The Act of Training

Tragedies, trauma, and heartbreak happen every day around the world. We read about these tragic events in our social feeds, on the news, or maybe we knew someone that experienced a tragedy? All too often we cringe for a moment, take a sigh of relief, and we go about our daily lives thinking, "that could never happen to me." Can we be this naive and think we are immune from tragedy? The truth is tragedy happens to people every day in a variety of ways. Our government tells us we should be prepared for a host of tragedies, emergencies, and disasters. Unfortunately, we typically don't prepare, and if we do, it's only minimal at best.

When we broach the subject of mass killings or active killer events, we automatically revert to "it will never happen to me" mentality. And yet, it happens to people all across the US. Although these events are rare on occasion, should we not be prepared? We are required by state law to carry insurance on our cars, our homes, and it's recommended in our lives. The question we must ask, if these mandatory laws were not in place, would we carry insurance at all? If we base our answer on the very statistics of how ill-prepared Americans are, surely we would not take insurance. Why do we not see a significant problem with this way of thinking? We should want to prepare or be ready to handle tragic circumstances that may come our way especially from the types of tragedies that can harm us or even kill us.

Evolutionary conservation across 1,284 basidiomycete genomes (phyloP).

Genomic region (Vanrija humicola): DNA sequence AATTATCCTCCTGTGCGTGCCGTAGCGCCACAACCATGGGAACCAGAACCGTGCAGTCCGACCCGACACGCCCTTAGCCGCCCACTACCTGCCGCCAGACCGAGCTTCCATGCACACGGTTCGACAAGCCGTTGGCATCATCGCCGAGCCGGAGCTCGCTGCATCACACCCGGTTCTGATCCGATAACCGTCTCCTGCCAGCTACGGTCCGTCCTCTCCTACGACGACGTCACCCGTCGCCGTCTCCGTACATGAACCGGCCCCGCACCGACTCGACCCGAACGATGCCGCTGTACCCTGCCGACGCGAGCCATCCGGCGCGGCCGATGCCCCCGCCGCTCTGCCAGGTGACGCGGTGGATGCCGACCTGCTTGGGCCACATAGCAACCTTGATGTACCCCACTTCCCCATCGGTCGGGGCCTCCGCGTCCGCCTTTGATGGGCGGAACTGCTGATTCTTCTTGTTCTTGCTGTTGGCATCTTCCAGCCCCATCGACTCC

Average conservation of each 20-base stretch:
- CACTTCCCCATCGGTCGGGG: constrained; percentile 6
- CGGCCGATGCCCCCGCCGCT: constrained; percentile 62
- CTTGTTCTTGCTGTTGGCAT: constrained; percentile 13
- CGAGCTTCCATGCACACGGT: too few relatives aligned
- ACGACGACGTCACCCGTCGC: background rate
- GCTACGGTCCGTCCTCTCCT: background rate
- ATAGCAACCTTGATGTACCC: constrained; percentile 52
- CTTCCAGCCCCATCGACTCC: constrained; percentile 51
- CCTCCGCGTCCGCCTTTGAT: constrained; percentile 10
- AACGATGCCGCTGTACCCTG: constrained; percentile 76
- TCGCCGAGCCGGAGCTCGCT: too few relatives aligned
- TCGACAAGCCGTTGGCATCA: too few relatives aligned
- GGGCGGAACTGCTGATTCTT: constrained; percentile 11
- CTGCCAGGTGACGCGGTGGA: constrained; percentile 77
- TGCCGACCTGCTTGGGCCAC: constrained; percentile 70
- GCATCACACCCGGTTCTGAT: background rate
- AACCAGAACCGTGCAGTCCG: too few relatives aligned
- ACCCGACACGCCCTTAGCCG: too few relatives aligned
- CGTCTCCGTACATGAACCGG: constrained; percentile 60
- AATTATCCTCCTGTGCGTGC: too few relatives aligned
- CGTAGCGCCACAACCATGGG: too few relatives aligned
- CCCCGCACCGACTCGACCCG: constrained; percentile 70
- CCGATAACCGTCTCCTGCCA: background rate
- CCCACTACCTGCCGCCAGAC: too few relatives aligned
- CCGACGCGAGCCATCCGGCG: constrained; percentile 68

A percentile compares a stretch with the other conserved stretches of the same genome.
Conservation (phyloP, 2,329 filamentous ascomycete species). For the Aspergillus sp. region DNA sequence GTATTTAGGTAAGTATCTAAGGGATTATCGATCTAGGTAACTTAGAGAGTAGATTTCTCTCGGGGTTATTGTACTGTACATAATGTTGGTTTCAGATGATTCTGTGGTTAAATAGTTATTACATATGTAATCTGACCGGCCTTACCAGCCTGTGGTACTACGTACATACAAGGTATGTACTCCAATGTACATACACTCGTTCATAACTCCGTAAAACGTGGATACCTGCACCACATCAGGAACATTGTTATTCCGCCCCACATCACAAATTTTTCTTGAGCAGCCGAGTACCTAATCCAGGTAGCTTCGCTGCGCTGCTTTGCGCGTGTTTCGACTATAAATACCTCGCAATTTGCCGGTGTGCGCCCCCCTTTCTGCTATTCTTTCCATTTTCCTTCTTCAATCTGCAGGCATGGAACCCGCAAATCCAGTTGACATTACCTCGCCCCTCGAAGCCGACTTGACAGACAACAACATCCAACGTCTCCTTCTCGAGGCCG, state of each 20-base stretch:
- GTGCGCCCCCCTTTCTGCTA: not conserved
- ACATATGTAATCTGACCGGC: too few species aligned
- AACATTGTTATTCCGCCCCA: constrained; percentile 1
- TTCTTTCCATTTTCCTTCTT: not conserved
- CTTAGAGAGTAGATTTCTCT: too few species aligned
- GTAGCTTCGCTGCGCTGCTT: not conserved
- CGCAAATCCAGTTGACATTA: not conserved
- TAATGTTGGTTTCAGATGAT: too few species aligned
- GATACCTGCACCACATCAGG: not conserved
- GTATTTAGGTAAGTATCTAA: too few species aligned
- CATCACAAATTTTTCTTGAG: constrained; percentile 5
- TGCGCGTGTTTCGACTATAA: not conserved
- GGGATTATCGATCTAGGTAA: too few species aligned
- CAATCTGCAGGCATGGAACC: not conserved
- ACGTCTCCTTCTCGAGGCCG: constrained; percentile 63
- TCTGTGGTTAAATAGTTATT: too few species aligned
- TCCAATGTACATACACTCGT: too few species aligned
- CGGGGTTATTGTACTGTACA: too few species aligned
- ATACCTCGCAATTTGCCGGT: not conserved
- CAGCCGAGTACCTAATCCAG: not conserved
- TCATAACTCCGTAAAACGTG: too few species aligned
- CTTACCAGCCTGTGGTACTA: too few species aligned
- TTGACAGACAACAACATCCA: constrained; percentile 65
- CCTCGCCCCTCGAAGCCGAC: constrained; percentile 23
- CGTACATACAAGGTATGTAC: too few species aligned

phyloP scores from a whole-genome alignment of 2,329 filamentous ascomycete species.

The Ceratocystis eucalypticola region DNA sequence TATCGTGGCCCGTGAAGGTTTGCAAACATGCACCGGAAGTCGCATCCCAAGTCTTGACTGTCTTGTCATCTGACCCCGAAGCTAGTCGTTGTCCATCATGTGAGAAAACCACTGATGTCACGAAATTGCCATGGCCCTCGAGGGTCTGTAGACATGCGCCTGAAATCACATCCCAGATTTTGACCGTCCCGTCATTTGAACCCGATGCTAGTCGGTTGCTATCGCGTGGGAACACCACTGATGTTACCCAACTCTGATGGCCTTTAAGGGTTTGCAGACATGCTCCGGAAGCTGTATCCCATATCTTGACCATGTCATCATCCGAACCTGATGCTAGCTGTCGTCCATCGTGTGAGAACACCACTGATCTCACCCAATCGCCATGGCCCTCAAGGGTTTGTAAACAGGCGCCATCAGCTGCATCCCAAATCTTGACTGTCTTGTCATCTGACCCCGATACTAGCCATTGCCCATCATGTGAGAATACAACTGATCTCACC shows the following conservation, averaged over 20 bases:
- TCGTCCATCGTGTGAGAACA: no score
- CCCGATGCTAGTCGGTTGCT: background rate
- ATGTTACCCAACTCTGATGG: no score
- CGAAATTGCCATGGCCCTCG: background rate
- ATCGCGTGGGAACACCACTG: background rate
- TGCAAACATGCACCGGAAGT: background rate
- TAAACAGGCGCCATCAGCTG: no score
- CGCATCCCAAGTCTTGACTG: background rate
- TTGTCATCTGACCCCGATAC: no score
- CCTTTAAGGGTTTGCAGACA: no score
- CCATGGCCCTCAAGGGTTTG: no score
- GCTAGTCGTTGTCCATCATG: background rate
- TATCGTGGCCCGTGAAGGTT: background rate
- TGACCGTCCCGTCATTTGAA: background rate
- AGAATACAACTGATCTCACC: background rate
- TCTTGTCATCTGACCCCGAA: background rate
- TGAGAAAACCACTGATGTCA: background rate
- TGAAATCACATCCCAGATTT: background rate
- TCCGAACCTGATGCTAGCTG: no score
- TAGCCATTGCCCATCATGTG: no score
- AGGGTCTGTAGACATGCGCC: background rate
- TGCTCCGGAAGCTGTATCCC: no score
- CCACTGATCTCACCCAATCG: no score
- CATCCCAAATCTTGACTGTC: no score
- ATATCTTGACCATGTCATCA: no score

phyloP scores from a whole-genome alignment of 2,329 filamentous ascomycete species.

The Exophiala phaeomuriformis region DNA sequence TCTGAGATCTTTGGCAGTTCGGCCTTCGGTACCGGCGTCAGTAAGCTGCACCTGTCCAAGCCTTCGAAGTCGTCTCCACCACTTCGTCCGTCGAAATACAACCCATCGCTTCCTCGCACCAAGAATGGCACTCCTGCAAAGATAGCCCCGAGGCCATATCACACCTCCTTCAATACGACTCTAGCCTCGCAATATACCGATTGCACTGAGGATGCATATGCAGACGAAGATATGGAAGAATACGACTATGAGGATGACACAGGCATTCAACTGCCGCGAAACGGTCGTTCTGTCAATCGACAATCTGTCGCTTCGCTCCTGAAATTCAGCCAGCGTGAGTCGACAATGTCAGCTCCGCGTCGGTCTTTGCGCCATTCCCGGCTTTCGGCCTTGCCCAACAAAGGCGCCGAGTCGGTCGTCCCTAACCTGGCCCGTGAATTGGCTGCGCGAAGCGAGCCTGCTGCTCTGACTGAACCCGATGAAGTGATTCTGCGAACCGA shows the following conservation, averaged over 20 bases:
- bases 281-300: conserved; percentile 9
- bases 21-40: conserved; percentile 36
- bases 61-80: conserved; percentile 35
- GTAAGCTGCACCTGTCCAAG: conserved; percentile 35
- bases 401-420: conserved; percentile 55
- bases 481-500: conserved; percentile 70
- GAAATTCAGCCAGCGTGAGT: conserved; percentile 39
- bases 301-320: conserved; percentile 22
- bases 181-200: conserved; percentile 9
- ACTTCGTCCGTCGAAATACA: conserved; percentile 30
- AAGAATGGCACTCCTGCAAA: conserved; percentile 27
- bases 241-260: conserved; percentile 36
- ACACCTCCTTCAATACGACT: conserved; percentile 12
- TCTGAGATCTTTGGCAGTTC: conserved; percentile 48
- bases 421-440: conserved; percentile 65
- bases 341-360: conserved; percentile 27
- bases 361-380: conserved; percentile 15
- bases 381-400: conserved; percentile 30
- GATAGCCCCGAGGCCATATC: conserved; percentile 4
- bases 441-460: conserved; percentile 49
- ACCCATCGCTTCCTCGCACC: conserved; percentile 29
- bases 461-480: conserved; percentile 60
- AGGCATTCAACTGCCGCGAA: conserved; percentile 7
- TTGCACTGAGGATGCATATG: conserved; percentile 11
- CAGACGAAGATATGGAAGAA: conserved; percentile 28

Is the cost to attend training our concern when it comes to preparing for mass trauma or active killer events? If you stop and consider where and what your money is spent on surely you can invest in life-saving training. The benefits to cost ratio far outweigh spending money on items of comfort or leisure. Yet, we see spending money on training as burdensome or not as rewarding. Maybe time management is, however, another concern. We as Americans have hectic lives. We are always on the go and usually have little to no time for training. The truth, we make time for what we feel is essential to us or others. And this leads me to my next question, is your life or the life of those around you not worth time spent learning new skills to save a life? We hope most would want to be in a position to help themselves or others in need.